Variable Geometry (VG) is a feature of medium- and high-performance hang gliders which allows the pilot to adjust the wing's performance and handling while flying.

A hang glider's handling and performance are quite directly related to the stiffness of the airframe and the tension, or lack thereof, of the sail, the fabric that makes up the wing surfaces. A stiff, tight wing generally has great glide, especially at higher speeds, but is very difficult to turn. A soft, loose wing is usually very maneuverable but has poor glide which gets worse at speed. Before VG systems were introduced pilots had to choose between easy to fly and land gliders that wouldn't "go" and hot bladewings that really "went", fed their egos, and and taught them how to survive ugly landings. A variable geometry system allows the pilot to fly the glider "loose" for climbing in thermals (circling), flying near hillsides or other gliders, launching, landing, etc., and "tight" for making efficient glides from point A to point B.

Hang gliders ca. 2001 have nose angles of about 120 degrees, and the nose angle is determined by the crossbars, which hold the leading edges apart. The crossbars are fastened to the leading edges at some point near the middle of the leading edge, and are hinged together where they meet above the keel, which runs from the nose of the glider straight back; the crossbars form an angle of 130-140 degrees. Drawing the crossbars backwards spreads the leading edges (this is the core of how a hang glider with a 30+ foot span folds into an 18 foot, 1.5' diameter cylindrical package). When the glider is assembled the sail is tensioned by hauling the crossbar center back with a cable and attaching it to a point on the keel. During the flight testing phase of developing a new glider design different haulback cable lengths are usually tried in order to fine-tune handling/performance. The flexible sail can accommodate a small range of change without needing to be re-sewn.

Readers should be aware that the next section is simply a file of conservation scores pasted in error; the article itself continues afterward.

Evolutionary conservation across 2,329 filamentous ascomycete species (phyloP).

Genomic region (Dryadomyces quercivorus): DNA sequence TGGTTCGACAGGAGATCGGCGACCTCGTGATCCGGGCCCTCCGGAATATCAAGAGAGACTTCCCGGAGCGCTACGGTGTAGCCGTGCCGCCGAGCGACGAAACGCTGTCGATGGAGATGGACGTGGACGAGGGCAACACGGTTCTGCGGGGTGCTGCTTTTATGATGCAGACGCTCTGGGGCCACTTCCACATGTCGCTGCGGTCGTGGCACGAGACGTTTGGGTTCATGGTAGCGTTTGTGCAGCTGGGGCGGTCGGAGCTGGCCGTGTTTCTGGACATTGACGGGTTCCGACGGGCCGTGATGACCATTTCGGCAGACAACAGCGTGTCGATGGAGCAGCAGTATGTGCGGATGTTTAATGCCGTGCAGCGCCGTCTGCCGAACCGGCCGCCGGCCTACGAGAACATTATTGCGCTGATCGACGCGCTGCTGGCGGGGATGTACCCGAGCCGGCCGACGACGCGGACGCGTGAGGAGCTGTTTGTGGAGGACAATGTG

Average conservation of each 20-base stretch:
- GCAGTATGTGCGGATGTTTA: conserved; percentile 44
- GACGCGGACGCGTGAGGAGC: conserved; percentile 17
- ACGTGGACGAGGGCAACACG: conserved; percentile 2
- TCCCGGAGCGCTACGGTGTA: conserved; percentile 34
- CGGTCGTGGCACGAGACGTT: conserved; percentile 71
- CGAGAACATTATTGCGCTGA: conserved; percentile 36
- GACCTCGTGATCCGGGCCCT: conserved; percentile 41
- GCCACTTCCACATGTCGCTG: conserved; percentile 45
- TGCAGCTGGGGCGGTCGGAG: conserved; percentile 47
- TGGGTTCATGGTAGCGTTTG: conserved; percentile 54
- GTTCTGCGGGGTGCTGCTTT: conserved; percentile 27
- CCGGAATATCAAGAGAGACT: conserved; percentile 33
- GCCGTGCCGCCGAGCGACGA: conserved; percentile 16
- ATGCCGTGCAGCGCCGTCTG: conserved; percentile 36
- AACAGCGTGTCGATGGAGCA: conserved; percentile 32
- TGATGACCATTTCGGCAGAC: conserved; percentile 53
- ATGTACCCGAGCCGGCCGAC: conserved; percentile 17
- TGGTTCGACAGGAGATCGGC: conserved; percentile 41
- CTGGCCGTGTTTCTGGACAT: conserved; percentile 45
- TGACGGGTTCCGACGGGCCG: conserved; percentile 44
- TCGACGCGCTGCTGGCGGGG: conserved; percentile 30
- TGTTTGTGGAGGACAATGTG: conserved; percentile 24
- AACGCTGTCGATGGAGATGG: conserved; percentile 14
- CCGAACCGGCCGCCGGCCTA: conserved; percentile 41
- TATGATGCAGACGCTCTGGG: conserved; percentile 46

In the 1970s and 80s, some gliders were made with 2 or 3 crossbar attachment points so the glider could be adjusted for conditions or pilot skill each time it was set up. The first VG systems provided means to adjust sail tension in flight by using block and tackle systems to haul the crossbar center backwards a few inches, spreading the leading edges a little, increasing the nose angle a few degrees, tightening and flattening the sail. A couple of multi-pulley blocks are set up behind the crossbar and the rope is threaded along or in one of the downtubes to the basetube, where the pilot's hands typically are during flight. These systems commonly use a reduction between 7:1 and 14:1, which means a lot of rope has to be pulled to move the crossbar a few inches, but without the reduction the pilot would either get worn out quickly and/or applying the needed force would result in altering the glider's path, since the pilot's weight would shift, potentially wiping out any performance gains. The rope is set in a cleat to maintain the tension, and this allows the tension to be set at any amount desired. This is handy for weak lift situations where the extra bit of climb gained by having the sail a little tight is worth the extra effort required to work the lift well. The ropes usually have index marks to indicate how much VG (1/4, 1/2, etc.) is "on". One manufacturer made a system with an actuating lever and no pulleys, so it was either "on" or "off", in the belief that the middle settings weren't that useful, but they eventually gave in to pilot demands and adopted the standard system.